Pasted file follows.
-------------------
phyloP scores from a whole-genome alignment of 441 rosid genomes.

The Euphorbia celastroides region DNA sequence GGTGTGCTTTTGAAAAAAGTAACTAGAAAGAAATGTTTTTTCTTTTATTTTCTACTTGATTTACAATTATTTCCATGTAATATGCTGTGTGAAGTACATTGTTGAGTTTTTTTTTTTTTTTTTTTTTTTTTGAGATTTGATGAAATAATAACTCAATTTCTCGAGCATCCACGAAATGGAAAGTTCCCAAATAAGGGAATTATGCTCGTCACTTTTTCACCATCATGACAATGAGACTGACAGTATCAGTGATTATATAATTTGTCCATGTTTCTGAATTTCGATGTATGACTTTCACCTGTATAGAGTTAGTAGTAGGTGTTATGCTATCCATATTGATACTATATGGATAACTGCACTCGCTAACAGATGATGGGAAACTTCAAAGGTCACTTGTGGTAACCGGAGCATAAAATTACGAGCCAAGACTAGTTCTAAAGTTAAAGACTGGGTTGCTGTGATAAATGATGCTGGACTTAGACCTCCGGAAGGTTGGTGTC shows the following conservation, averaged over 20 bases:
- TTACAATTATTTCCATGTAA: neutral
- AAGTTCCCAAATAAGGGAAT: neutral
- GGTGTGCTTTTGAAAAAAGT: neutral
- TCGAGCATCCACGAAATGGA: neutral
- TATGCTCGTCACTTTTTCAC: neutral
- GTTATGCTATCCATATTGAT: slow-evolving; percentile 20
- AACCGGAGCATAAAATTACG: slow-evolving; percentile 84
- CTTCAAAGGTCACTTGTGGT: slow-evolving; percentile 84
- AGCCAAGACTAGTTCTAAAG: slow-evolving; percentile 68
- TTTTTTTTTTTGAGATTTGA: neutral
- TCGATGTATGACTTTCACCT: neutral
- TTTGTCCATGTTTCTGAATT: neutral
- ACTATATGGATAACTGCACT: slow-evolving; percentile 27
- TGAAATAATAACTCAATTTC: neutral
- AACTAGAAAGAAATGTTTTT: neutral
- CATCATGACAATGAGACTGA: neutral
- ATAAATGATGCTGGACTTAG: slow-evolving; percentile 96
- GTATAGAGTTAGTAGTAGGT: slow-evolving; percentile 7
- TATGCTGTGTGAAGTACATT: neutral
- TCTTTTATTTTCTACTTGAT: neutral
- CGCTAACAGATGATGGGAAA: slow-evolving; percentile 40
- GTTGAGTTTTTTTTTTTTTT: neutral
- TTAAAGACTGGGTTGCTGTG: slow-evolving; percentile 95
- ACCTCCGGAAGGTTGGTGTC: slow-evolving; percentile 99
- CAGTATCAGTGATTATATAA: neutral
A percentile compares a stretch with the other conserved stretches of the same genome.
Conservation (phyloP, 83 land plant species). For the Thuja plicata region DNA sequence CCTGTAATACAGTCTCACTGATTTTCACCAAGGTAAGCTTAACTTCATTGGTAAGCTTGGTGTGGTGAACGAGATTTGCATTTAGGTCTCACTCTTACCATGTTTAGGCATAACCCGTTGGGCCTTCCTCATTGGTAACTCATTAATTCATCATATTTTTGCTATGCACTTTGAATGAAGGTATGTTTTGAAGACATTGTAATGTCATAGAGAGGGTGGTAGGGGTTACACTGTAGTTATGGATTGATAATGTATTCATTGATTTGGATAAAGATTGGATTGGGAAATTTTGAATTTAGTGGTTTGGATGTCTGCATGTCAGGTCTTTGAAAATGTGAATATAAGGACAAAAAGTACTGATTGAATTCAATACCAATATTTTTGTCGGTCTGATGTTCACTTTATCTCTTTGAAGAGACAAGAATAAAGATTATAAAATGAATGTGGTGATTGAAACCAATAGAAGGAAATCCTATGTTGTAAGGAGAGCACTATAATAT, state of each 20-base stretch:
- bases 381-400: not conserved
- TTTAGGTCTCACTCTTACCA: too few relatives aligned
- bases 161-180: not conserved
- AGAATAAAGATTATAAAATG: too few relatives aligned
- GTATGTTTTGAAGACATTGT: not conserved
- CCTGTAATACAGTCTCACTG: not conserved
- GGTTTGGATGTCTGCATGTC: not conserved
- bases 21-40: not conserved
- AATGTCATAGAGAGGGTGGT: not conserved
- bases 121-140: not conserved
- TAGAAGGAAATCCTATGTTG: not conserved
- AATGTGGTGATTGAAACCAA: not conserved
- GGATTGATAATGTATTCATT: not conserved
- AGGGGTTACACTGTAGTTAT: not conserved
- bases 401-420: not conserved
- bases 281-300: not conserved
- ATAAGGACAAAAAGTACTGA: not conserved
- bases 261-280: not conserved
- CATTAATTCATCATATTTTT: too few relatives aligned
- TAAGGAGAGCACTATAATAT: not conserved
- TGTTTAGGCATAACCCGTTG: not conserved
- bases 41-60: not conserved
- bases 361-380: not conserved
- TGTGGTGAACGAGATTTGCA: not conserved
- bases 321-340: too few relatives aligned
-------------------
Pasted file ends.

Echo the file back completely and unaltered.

phyloP scores from a whole-genome alignment of 441 rosid genomes.

The Euphorbia celastroides region DNA sequence GGTGTGCTTTTGAAAAAAGTAACTAGAAAGAAATGTTTTTTCTTTTATTTTCTACTTGATTTACAATTATTTCCATGTAATATGCTGTGTGAAGTACATTGTTGAGTTTTTTTTTTTTTTTTTTTTTTTTTGAGATTTGATGAAATAATAACTCAATTTCTCGAGCATCCACGAAATGGAAAGTTCCCAAATAAGGGAATTATGCTCGTCACTTTTTCACCATCATGACAATGAGACTGACAGTATCAGTGATTATATAATTTGTCCATGTTTCTGAATTTCGATGTATGACTTTCACCTGTATAGAGTTAGTAGTAGGTGTTATGCTATCCATATTGATACTATATGGATAACTGCACTCGCTAACAGATGATGGGAAACTTCAAAGGTCACTTGTGGTAACCGGAGCATAAAATTACGAGCCAAGACTAGTTCTAAAGTTAAAGACTGGGTTGCTGTGATAAATGATGCTGGACTTAGACCTCCGGAAGGTTGGTGTC shows the following conservation, averaged over 20 bases:
- TTACAATTATTTCCATGTAA: neutral
- AAGTTCCCAAATAAGGGAAT: neutral
- GGTGTGCTTTTGAAAAAAGT: neutral
- TCGAGCATCCACGAAATGGA: neutral
- TATGCTCGTCACTTTTTCAC: neutral
- GTTATGCTATCCATATTGAT: slow-evolving; percentile 20
- AACCGGAGCATAAAATTACG: slow-evolving; percentile 84
- CTTCAAAGGTCACTTGTGGT: slow-evolving; percentile 84
- AGCCAAGACTAGTTCTAAAG: slow-evolving; percentile 68
- TTTTTTTTTTTGAGATTTGA: neutral
- TCGATGTATGACTTTCACCT: neutral
- TTTGTCCATGTTTCTGAATT: neutral
- ACTATATGGATAACTGCACT: slow-evolving; percentile 27
- TGAAATAATAACTCAATTTC: neutral
- AACTAGAAAGAAATGTTTTT: neutral
- CATCATGACAATGAGACTGA: neutral
- ATAAATGATGCTGGACTTAG: slow-evolving; percentile 96
- GTATAGAGTTAGTAGTAGGT: slow-evolving; percentile 7
- TATGCTGTGTGAAGTACATT: neutral
- TCTTTTATTTTCTACTTGAT: neutral
- CGCTAACAGATGATGGGAAA: slow-evolving; percentile 40
- GTTGAGTTTTTTTTTTTTTT: neutral
- TTAAAGACTGGGTTGCTGTG: slow-evolving; percentile 95
- ACCTCCGGAAGGTTGGTGTC: slow-evolving; percentile 99
- CAGTATCAGTGATTATATAA: neutral
A percentile compares a stretch with the other conserved stretches of the same genome.
Conservation (phyloP, 83 land plant species). For the Thuja plicata region DNA sequence CCTGTAATACAGTCTCACTGATTTTCACCAAGGTAAGCTTAACTTCATTGGTAAGCTTGGTGTGGTGAACGAGATTTGCATTTAGGTCTCACTCTTACCATGTTTAGGCATAACCCGTTGGGCCTTCCTCATTGGTAACTCATTAATTCATCATATTTTTGCTATGCACTTTGAATGAAGGTATGTTTTGAAGACATTGTAATGTCATAGAGAGGGTGGTAGGGGTTACACTGTAGTTATGGATTGATAATGTATTCATTGATTTGGATAAAGATTGGATTGGGAAATTTTGAATTTAGTGGTTTGGATGTCTGCATGTCAGGTCTTTGAAAATGTGAATATAAGGACAAAAAGTACTGATTGAATTCAATACCAATATTTTTGTCGGTCTGATGTTCACTTTATCTCTTTGAAGAGACAAGAATAAAGATTATAAAATGAATGTGGTGATTGAAACCAATAGAAGGAAATCCTATGTTGTAAGGAGAGCACTATAATAT, state of each 20-base stretch:
- bases 381-400: not conserved
- TTTAGGTCTCACTCTTACCA: too few relatives aligned
- bases 161-180: not conserved
- AGAATAAAGATTATAAAATG: too few relatives aligned
- GTATGTTTTGAAGACATTGT: not conserved
- CCTGTAATACAGTCTCACTG: not conserved
- GGTTTGGATGTCTGCATGTC: not conserved
- bases 21-40: not conserved
- AATGTCATAGAGAGGGTGGT: not conserved
- bases 121-140: not conserved
- TAGAAGGAAATCCTATGTTG: not conserved
- AATGTGGTGATTGAAACCAA: not conserved
- GGATTGATAATGTATTCATT: not conserved
- AGGGGTTACACTGTAGTTAT: not conserved
- bases 401-420: not conserved
- bases 281-300: not conserved
- ATAAGGACAAAAAGTACTGA: not conserved
- bases 261-280: not conserved
- CATTAATTCATCATATTTTT: too few relatives aligned
- TAAGGAGAGCACTATAATAT: not conserved
- TGTTTAGGCATAACCCGTTG: not conserved
- bases 41-60: not conserved
- bases 361-380: not conserved
- TGTGGTGAACGAGATTTGCA: not conserved
- bases 321-340: too few relatives aligned